The Enterprise Architecture Blog covers commentary and insights about Cloud and Enterprise Architecture

Is Database-as-a-Service in your IT Services Catalog?

Are You Ahead or Behind the

Private Database Cloud Services or Database as a Service
(DBaaS) is no longer a new idea. In
fact, it is quickly becoming the de facto standard for development and testing
environments both on premises and in the public cloud. And while there are many use cases and
deployment options, overall database total cost of ownership and business
agility have benefited from a standardized approach to workload
management. Whether you are a DBA, an
operations manager, or a CIO, you are well aware that business-driven interest
in social, mobile, big data, and internet of things have caused an explosion of
development, data, and database workloads. The justification for database operations to pool resources and
standardize services has never been clearer – watch this
customer story (TRT1:30).

Today’s best practices in cloud architecture expect server
scalability, zero data loss resiliency, and most importantly workload security
and isolation through multitenancy. For database services, the architecture
would be incomplete if database operations did not also natively support
multitenancy. Initial approaches for DBaaS
were limited since they only relied upon virtual machines for workload
isolation and database provisioning. As general technology containers, VMs had
no intrinsic understanding of database operations, so they were unable to optimize
performance, scalability, and resilience as well as simplify database
administration efforts.

Today’s best practice for database cloud services overcomes
these limitations. The Oracle Private
Database Cloud approach is both revolutionary and elegantly simple. By engineering multitenant capabilities throughout
the Oracle database platform, the complete range of database operations and
administration can now be natively managed and
without the overhead of a virtual machine. Oracle’s Private Database Cloud guarantees isolation and leverages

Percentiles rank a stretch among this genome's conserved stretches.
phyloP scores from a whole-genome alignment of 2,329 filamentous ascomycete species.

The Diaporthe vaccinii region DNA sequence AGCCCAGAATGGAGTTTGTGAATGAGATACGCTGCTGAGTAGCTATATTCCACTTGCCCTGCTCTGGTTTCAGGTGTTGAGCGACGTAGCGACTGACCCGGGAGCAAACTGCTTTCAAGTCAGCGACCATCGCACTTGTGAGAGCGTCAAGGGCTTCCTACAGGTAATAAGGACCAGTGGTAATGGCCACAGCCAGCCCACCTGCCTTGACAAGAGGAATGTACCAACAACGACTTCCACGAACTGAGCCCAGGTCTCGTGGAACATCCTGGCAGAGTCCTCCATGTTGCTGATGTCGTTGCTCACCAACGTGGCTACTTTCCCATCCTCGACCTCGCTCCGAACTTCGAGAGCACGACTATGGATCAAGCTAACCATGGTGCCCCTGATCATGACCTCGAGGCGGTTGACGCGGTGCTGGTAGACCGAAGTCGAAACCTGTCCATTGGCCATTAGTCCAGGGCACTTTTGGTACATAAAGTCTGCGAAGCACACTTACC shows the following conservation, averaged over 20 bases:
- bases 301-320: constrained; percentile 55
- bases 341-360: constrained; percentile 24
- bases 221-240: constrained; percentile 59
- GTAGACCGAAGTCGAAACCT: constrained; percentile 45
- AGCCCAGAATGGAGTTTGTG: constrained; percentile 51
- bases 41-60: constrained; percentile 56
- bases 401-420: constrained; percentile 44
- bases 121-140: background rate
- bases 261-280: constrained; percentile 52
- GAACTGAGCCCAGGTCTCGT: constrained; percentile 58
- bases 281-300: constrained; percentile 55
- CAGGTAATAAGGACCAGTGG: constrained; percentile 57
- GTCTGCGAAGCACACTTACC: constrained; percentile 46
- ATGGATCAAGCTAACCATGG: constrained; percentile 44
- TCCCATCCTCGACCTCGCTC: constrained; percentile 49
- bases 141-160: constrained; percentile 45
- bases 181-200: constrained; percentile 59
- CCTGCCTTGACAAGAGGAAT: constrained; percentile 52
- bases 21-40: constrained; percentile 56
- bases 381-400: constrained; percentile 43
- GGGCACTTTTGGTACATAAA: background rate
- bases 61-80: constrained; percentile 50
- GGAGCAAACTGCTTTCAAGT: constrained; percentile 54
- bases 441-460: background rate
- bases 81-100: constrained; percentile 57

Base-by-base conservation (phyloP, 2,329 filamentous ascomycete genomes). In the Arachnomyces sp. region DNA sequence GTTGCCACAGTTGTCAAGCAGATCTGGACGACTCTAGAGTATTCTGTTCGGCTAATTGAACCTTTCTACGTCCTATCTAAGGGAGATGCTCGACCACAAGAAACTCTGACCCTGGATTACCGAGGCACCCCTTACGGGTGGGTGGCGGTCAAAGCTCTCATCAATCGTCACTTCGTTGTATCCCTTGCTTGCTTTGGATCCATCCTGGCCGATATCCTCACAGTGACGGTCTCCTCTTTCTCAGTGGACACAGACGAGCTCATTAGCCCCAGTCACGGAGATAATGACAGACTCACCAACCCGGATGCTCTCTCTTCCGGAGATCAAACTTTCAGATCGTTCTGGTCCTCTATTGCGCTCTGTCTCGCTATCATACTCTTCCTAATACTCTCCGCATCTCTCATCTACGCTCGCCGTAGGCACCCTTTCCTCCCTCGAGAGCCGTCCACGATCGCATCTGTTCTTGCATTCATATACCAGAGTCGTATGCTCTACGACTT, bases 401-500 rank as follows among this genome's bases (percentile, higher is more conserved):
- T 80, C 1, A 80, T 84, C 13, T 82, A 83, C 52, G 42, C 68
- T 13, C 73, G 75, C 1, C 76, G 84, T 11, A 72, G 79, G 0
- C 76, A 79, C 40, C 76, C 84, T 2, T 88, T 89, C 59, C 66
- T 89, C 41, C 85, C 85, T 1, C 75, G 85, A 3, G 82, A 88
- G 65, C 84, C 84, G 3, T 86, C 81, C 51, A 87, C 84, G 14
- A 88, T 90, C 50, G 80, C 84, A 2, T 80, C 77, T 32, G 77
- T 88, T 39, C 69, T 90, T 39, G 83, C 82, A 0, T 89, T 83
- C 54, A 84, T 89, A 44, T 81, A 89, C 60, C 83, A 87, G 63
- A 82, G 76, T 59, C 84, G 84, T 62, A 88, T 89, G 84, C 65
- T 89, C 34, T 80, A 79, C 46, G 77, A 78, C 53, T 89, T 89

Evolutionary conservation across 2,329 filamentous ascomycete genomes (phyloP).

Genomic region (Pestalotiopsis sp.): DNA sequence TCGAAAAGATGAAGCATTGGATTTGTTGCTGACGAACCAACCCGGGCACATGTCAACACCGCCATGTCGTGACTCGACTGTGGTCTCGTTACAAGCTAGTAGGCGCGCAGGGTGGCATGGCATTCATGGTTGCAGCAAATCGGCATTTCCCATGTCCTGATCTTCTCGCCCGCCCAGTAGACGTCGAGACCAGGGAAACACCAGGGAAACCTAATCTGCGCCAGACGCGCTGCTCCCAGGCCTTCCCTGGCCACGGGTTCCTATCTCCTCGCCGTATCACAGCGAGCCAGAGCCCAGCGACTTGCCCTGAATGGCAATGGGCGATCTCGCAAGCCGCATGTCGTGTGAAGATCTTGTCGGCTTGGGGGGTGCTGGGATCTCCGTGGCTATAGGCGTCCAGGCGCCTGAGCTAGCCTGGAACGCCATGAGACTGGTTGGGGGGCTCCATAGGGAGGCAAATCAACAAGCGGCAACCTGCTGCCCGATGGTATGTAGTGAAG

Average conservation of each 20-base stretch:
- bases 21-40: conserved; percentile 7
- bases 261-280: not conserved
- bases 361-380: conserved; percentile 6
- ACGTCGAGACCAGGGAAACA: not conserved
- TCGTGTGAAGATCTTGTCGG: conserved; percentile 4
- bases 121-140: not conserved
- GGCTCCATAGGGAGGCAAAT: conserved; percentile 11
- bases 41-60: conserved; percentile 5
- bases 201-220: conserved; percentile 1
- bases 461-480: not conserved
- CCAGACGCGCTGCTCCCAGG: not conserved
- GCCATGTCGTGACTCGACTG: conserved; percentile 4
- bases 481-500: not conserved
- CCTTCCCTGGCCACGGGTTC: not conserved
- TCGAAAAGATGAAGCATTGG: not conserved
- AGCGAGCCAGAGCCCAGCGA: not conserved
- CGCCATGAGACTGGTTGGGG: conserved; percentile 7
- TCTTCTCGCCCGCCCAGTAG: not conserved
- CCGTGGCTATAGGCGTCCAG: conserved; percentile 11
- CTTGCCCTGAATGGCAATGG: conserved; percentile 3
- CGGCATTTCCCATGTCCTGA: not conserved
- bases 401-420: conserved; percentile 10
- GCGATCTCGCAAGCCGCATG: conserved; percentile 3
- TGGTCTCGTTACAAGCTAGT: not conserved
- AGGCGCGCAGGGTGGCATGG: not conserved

Oracle’s strengths in reliability, scalability, security, and systems
management. Large database estates also benefit from a host of related
capabilities, such as cost-recovery reporting, self-service management, and
public cloud integration. You will find
that Oracle database platform is ideal for a standardized enterprise deployment
or cloud service, whether development/test or production – watch this
customer story (TRT2:17).

Oracle offers a reference architecture overview and Oracle
product mapping for DBaaS in a private cloud deployment model. The approach and guidance offered is the
byproduct of hundreds of customer projects and highlights the decisions that
customers faced in the course of their architecture planning and
implementations. Oracle’s advising
architects work across many industries and government agencies and have
developed standardized methodology based on enterprise architecture best
practices. Oracle’s enterprise architecture approach and framework are articulated
in the Oracle Architecture Development Process (OADP) and the Oracle Enterprise
Architecture Framework (OEAF).

Click here for an Enterprise Architecture approach to the Oracle Private Database Cloud

Table of contents:

Executive Summary 1

Fundamental Concepts 2

  • What is a Private Database Cloud and
    Database as a Service?
  • Why Consider Database as a Service?
  • What is Different about Database as a
  • Considering Moving to Database as a

Architectural Perspectives 5

  • Architecture Principles
  • DBaaS Architecture Domains

Architecture Views 8

  • Conceptual Architecture Overview
  • DBaaS Management Capabilities and
    Process Overview
  • DBaaS Physical Architecture


Be the first to comment

Comments ( 0 )
Please enter your name.Please provide a valid email address.Please enter a comment.CAPTCHA challenge response provided was incorrect. Please try again.